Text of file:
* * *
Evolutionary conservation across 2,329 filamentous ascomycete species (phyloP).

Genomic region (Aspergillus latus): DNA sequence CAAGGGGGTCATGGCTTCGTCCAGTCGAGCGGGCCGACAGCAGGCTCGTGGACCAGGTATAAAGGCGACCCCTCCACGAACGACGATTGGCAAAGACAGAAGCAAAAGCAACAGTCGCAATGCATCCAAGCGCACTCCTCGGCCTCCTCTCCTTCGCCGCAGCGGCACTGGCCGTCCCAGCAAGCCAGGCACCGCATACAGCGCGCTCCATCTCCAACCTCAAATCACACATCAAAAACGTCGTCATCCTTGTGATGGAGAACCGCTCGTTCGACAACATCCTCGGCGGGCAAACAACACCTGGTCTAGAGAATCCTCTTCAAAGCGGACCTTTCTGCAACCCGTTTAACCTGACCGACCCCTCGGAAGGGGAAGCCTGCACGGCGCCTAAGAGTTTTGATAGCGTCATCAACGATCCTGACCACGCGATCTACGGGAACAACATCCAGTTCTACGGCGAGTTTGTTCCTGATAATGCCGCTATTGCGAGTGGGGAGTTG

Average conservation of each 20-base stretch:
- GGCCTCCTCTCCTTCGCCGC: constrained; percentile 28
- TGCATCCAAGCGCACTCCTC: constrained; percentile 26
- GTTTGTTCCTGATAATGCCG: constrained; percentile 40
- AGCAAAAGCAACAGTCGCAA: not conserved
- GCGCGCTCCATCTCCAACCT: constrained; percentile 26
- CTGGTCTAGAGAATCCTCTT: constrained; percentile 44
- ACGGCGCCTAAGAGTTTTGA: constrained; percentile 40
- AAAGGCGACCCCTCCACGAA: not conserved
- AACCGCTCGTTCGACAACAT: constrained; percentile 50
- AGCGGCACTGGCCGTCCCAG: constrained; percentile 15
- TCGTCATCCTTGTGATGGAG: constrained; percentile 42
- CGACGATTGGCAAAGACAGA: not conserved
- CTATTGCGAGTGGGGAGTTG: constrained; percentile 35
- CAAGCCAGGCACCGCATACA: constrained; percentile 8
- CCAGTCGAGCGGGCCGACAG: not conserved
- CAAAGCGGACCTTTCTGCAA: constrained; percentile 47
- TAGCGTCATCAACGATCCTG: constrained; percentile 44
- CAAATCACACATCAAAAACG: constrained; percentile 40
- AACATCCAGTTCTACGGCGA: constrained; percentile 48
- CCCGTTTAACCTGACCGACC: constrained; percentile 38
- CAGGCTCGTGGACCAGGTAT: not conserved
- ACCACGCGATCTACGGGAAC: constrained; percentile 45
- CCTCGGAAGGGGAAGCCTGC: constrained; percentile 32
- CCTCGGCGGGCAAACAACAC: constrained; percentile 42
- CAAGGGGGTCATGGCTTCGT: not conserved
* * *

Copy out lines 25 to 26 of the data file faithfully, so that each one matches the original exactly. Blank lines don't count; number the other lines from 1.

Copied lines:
- ACCACGCGATCTACGGGAAC: constrained; percentile 45
- CCTCGGAAGGGGAAGCCTGC: constrained; percentile 32